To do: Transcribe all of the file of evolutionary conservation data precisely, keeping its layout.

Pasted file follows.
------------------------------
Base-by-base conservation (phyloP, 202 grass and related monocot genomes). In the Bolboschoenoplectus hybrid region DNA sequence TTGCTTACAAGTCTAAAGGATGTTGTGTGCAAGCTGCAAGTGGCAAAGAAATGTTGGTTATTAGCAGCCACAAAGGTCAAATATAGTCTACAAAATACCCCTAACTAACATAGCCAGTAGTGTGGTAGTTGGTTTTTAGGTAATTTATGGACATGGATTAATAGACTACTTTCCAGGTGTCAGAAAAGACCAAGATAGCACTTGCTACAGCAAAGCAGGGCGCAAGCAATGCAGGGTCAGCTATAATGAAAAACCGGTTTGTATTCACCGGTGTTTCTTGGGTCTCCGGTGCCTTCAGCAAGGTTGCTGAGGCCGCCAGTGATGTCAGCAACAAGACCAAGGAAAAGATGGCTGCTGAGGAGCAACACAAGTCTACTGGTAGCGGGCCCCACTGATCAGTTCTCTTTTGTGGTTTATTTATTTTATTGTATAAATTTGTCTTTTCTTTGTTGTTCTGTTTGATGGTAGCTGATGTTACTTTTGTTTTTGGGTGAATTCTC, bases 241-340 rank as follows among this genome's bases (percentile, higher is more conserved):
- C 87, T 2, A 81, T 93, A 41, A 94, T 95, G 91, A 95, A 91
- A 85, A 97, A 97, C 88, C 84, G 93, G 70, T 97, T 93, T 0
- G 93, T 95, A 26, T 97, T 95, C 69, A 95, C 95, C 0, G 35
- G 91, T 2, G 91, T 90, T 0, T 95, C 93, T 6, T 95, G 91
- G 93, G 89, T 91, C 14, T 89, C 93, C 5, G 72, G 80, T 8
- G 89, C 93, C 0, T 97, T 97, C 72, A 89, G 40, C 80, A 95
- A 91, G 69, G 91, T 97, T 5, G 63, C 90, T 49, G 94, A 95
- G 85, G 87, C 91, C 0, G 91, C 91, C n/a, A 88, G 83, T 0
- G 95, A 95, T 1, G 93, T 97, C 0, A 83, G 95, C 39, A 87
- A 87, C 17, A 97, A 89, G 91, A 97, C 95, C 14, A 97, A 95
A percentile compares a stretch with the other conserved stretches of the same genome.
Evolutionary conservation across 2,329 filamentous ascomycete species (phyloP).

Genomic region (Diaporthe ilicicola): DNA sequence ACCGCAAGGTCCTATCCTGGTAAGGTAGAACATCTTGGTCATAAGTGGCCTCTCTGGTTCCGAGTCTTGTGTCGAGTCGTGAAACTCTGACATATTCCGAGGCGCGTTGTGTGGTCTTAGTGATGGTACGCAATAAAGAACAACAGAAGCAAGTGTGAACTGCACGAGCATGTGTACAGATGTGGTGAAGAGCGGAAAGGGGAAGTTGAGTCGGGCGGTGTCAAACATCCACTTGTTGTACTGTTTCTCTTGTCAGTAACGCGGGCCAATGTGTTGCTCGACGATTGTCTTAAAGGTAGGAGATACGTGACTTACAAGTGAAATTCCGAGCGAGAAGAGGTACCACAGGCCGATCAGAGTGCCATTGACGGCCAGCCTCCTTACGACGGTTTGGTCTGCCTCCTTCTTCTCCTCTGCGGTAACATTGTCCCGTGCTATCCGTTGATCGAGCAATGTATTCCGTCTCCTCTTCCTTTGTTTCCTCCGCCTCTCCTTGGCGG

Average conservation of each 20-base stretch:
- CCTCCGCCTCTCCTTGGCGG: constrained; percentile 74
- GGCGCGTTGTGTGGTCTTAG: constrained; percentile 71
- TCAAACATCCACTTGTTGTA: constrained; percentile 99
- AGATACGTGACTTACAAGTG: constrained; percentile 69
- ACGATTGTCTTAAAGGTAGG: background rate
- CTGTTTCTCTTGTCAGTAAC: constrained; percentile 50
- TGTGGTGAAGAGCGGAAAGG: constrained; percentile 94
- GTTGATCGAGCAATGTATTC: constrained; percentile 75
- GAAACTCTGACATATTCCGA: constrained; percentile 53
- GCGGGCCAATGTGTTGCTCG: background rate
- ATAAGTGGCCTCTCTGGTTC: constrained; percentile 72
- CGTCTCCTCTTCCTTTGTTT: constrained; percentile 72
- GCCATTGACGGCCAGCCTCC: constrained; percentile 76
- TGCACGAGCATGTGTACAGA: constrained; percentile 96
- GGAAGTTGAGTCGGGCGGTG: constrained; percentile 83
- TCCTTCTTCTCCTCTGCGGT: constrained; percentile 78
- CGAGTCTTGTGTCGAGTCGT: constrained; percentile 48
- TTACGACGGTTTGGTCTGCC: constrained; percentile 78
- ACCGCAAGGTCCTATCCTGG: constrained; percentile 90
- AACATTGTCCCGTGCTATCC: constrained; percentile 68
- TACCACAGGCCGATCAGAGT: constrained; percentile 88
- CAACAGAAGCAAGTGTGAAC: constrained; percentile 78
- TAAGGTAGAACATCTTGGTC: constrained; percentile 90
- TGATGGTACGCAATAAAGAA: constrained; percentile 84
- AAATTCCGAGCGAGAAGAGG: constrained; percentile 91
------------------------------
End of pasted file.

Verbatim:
Base-by-base conservation (phyloP, 202 grass and related monocot genomes). In the Bolboschoenoplectus hybrid region DNA sequence TTGCTTACAAGTCTAAAGGATGTTGTGTGCAAGCTGCAAGTGGCAAAGAAATGTTGGTTATTAGCAGCCACAAAGGTCAAATATAGTCTACAAAATACCCCTAACTAACATAGCCAGTAGTGTGGTAGTTGGTTTTTAGGTAATTTATGGACATGGATTAATAGACTACTTTCCAGGTGTCAGAAAAGACCAAGATAGCACTTGCTACAGCAAAGCAGGGCGCAAGCAATGCAGGGTCAGCTATAATGAAAAACCGGTTTGTATTCACCGGTGTTTCTTGGGTCTCCGGTGCCTTCAGCAAGGTTGCTGAGGCCGCCAGTGATGTCAGCAACAAGACCAAGGAAAAGATGGCTGCTGAGGAGCAACACAAGTCTACTGGTAGCGGGCCCCACTGATCAGTTCTCTTTTGTGGTTTATTTATTTTATTGTATAAATTTGTCTTTTCTTTGTTGTTCTGTTTGATGGTAGCTGATGTTACTTTTGTTTTTGGGTGAATTCTC, bases 241-340 rank as follows among this genome's bases (percentile, higher is more conserved):
- C 87, T 2, A 81, T 93, A 41, A 94, T 95, G 91, A 95, A 91
- A 85, A 97, A 97, C 88, C 84, G 93, G 70, T 97, T 93, T 0
- G 93, T 95, A 26, T 97, T 95, C 69, A 95, C 95, C 0, G 35
- G 91, T 2, G 91, T 90, T 0, T 95, C 93, T 6, T 95, G 91
- G 93, G 89, T 91, C 14, T 89, C 93, C 5, G 72, G 80, T 8
- G 89, C 93, C 0, T 97, T 97, C 72, A 89, G 40, C 80, A 95
- A 91, G 69, G 91, T 97, T 5, G 63, C 90, T 49, G 94, A 95
- G 85, G 87, C 91, C 0, G 91, C 91, C n/a, A 88, G 83, T 0
- G 95, A 95, T 1, G 93, T 97, C 0, A 83, G 95, C 39, A 87
- A 87, C 17, A 97, A 89, G 91, A 97, C 95, C 14, A 97, A 95
A percentile compares a stretch with the other conserved stretches of the same genome.
Evolutionary conservation across 2,329 filamentous ascomycete species (phyloP).

Genomic region (Diaporthe ilicicola): DNA sequence ACCGCAAGGTCCTATCCTGGTAAGGTAGAACATCTTGGTCATAAGTGGCCTCTCTGGTTCCGAGTCTTGTGTCGAGTCGTGAAACTCTGACATATTCCGAGGCGCGTTGTGTGGTCTTAGTGATGGTACGCAATAAAGAACAACAGAAGCAAGTGTGAACTGCACGAGCATGTGTACAGATGTGGTGAAGAGCGGAAAGGGGAAGTTGAGTCGGGCGGTGTCAAACATCCACTTGTTGTACTGTTTCTCTTGTCAGTAACGCGGGCCAATGTGTTGCTCGACGATTGTCTTAAAGGTAGGAGATACGTGACTTACAAGTGAAATTCCGAGCGAGAAGAGGTACCACAGGCCGATCAGAGTGCCATTGACGGCCAGCCTCCTTACGACGGTTTGGTCTGCCTCCTTCTTCTCCTCTGCGGTAACATTGTCCCGTGCTATCCGTTGATCGAGCAATGTATTCCGTCTCCTCTTCCTTTGTTTCCTCCGCCTCTCCTTGGCGG

Average conservation of each 20-base stretch:
- CCTCCGCCTCTCCTTGGCGG: constrained; percentile 74
- GGCGCGTTGTGTGGTCTTAG: constrained; percentile 71
- TCAAACATCCACTTGTTGTA: constrained; percentile 99
- AGATACGTGACTTACAAGTG: constrained; percentile 69
- ACGATTGTCTTAAAGGTAGG: background rate
- CTGTTTCTCTTGTCAGTAAC: constrained; percentile 50
- TGTGGTGAAGAGCGGAAAGG: constrained; percentile 94
- GTTGATCGAGCAATGTATTC: constrained; percentile 75
- GAAACTCTGACATATTCCGA: constrained; percentile 53
- GCGGGCCAATGTGTTGCTCG: background rate
- ATAAGTGGCCTCTCTGGTTC: constrained; percentile 72
- CGTCTCCTCTTCCTTTGTTT: constrained; percentile 72
- GCCATTGACGGCCAGCCTCC: constrained; percentile 76
- TGCACGAGCATGTGTACAGA: constrained; percentile 96
- GGAAGTTGAGTCGGGCGGTG: constrained; percentile 83
- TCCTTCTTCTCCTCTGCGGT: constrained; percentile 78
- CGAGTCTTGTGTCGAGTCGT: constrained; percentile 48
- TTACGACGGTTTGGTCTGCC: constrained; percentile 78
- ACCGCAAGGTCCTATCCTGG: constrained; percentile 90
- AACATTGTCCCGTGCTATCC: constrained; percentile 68
- TACCACAGGCCGATCAGAGT: constrained; percentile 88
- CAACAGAAGCAAGTGTGAAC: constrained; percentile 78
- TAAGGTAGAACATCTTGGTC: constrained; percentile 90
- TGATGGTACGCAATAAAGAA: constrained; percentile 84
- AAATTCCGAGCGAGAAGAGG: constrained; percentile 91